See my previous update here.
For the anthology box, I read When Love Rises by Michelle Stradford. I enjoyed it and gave it a 4-star review. Not 5, since I couldn’t connect that well with some of the poetry at the beginning. Here is my full review on Goodreads, Amazon, etc.:
I especially connected with the later poems in this book where I felt her true soul was laid bare. That painful, powerful imagery resonated with me. Throughout, her poetry contains wonderful metaphors and striking language. A joy to absorb.
I love poetry. I’m trying to get in the mindset to write more myself, but it’s so hard to focus because of the thing.
Next, I read Little Fires Everywhere by Celeste Ng, a book I meant to read last year. This book really grabbed me, which is odd because it focuses on topics I normally shun. First, it has a huge emphasis on the mother-child bond, in a kaleidoscope of viewpoints. Second, the story is told from the eyes of teenagers a huge chunk of the time. These days I generally dgaf about the angst of teenagers. You think it’s bad now, kids? Just wait. Third, there’s the familiar trope of boring suburbia, the bad that lurks beneath, and the MPDG who twirls in and shakes everything up.
And yet… the story held me immediately. I needed something exactly like this right now, something so different from what’s happening in the news. Remember when we as a nation were riveted by a stain on a dress? That was the most important thing going on. I find it hard to focus on trivia, but I don’t feel like watching a movie either. I haven’t turned on my TV in days except to exercise to a video (I get the news online).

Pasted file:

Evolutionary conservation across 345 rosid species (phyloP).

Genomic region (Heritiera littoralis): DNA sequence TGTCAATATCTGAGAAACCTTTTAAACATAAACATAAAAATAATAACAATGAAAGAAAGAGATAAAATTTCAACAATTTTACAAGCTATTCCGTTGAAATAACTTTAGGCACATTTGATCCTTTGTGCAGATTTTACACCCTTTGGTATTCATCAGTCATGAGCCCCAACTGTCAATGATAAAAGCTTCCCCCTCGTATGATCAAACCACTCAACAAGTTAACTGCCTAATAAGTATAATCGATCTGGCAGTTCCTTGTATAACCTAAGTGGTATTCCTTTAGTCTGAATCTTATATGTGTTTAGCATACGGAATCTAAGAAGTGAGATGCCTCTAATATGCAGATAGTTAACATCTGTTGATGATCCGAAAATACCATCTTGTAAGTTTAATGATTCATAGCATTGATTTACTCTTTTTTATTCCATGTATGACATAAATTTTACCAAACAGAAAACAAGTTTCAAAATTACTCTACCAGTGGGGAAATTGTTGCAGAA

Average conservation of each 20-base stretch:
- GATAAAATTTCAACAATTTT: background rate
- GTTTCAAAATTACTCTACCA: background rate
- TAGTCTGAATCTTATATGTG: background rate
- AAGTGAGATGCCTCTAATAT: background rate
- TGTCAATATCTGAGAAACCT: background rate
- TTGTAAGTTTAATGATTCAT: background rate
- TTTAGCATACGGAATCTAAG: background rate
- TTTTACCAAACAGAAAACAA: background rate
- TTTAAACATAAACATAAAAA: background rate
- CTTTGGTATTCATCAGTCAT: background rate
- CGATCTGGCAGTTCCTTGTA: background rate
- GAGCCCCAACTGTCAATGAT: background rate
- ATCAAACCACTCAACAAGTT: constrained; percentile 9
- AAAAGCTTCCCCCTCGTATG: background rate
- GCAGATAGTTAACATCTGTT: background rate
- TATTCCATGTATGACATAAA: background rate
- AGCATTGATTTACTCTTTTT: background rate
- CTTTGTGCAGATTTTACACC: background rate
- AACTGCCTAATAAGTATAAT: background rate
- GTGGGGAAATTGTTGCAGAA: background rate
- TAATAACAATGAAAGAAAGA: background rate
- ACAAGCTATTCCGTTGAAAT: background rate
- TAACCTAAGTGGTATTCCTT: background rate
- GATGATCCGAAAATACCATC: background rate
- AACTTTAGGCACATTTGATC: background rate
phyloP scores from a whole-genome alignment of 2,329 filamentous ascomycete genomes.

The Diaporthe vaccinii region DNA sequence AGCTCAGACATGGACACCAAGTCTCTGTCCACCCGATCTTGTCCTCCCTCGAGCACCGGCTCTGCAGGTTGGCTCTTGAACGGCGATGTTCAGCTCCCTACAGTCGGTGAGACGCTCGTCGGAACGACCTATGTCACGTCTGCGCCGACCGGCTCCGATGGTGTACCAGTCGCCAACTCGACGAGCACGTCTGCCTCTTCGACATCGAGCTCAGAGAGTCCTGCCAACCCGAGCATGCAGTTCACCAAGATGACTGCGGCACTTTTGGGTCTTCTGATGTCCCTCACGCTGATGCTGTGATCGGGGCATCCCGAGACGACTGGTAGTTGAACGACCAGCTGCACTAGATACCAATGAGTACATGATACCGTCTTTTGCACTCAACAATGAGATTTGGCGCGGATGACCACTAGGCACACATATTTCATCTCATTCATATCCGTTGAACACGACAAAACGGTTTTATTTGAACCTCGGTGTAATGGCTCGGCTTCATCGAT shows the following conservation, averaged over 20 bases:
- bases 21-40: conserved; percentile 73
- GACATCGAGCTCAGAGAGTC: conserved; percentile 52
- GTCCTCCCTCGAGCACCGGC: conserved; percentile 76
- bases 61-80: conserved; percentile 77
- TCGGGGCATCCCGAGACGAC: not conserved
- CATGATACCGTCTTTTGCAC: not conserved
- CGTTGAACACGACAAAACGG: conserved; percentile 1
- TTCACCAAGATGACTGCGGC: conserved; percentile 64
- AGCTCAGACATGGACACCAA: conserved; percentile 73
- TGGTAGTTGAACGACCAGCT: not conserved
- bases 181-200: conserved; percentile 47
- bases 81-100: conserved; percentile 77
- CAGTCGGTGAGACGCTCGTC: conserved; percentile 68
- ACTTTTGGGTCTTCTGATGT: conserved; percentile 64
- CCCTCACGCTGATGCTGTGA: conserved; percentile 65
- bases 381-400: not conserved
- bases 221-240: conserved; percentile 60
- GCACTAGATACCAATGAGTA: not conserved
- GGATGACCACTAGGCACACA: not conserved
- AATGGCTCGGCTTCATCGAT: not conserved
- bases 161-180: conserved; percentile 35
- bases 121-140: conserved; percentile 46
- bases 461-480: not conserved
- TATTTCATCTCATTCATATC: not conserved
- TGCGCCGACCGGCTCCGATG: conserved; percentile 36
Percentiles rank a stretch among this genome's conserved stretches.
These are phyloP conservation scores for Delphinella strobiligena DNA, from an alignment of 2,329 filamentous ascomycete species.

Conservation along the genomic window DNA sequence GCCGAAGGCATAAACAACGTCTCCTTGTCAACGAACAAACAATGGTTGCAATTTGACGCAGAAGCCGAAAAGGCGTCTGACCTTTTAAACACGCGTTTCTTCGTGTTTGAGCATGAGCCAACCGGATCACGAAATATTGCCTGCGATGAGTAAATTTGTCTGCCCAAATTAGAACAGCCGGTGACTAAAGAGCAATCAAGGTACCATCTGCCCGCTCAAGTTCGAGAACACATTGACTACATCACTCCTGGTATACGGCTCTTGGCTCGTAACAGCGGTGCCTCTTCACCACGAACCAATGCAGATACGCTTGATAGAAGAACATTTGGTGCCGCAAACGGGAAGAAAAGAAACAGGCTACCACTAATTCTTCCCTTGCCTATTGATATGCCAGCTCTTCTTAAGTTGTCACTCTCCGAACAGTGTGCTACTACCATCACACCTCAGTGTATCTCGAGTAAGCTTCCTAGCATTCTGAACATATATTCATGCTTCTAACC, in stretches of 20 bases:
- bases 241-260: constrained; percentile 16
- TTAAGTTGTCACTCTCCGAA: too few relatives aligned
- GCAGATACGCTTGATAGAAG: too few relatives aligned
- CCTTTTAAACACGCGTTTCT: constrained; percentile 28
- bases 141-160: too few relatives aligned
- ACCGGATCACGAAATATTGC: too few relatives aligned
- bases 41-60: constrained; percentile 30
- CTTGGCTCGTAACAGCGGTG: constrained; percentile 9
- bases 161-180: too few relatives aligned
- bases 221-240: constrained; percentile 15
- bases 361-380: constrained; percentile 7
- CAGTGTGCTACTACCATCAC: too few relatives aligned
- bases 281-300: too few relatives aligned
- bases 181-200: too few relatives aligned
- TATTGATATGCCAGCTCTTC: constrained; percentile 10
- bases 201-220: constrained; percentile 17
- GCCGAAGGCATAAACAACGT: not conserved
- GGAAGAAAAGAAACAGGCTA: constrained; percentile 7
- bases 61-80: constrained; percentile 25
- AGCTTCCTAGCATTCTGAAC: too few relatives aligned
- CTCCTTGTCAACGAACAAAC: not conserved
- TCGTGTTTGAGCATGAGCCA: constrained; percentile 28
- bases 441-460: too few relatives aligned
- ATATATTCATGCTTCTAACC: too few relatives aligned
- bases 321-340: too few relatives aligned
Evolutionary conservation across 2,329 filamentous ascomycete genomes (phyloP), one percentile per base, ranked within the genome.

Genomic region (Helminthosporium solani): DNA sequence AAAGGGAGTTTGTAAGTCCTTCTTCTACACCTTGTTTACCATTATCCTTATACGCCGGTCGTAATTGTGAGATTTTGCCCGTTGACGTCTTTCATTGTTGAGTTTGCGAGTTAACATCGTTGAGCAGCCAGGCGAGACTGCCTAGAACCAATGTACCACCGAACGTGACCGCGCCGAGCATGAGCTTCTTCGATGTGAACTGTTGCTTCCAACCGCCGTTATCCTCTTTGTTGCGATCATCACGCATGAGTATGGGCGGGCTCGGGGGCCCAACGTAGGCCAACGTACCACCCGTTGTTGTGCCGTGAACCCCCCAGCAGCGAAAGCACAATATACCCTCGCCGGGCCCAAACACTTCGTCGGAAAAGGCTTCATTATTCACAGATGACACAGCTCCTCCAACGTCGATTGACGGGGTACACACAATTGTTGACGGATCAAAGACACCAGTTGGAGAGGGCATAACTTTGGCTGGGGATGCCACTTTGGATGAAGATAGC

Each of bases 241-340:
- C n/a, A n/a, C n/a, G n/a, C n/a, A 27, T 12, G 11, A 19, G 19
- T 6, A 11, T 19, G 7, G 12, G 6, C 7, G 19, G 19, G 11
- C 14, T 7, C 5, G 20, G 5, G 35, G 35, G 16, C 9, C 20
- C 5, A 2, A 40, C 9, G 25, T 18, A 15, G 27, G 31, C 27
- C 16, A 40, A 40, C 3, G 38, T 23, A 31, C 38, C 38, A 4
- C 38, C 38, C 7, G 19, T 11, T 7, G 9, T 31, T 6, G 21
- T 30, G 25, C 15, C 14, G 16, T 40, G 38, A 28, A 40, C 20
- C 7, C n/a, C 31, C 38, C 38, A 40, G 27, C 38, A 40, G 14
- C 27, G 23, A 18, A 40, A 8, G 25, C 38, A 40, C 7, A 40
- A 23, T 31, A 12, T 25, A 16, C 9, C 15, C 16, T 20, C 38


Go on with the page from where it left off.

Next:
So anyway. That’s when LFE took place, in the Time of the Blue Dress, around 1997, in a wealthy Ohio suburb. I was riveted by the story; I really wanted to discover what the various characters would do. Their actions seemed surprising at times and yet also inevitable, which I admire in writing. It’s a fine line. You don’t want to be predictable, and yet you want your readers to say… oh, of course. They would have done such a thing. I can totally see it now. And there were so many layers upon layers to each character and the part they played in this drama, that the finished “cake” felt fully earned.
I gave LFE 5 stars despite the fact that Ms. Ng had POV breaks within scenes and lengthy, meandering backstories with POV breaks in those too. That just goes to show you that the story and characters are everything; rules are still important, but they can be broken. I’m not sure why Ms. Ng broke them, but with her credentials you know she knows them. They weren’t mistakes. One critic suggested it’s a cliche to have someone die on an icy road or of a brain tumor. I didn’t cringe when reading them, but I can understand someone not liking those sections.
I can see that same critic’s point about the trope of the MPDG breezing into the small town and turning it upside down while discovering all is not what it seems. I guess there’s also the trope of the naive country bumpkin stumbling into the big city and encountering cynics and meanies. But everything has been done. The key is to bring your own voice and spin. That critic doesn’t believe that Ms. Ng added anything new, but LFE struck me as fresh and engaging.
To each their own! 🙂
Image from Kriti & Ariel.
©️2020 Paula Light and Light Motifs II. No unauthorized use permitted. Please check out Paula’s books for sale on Amazon.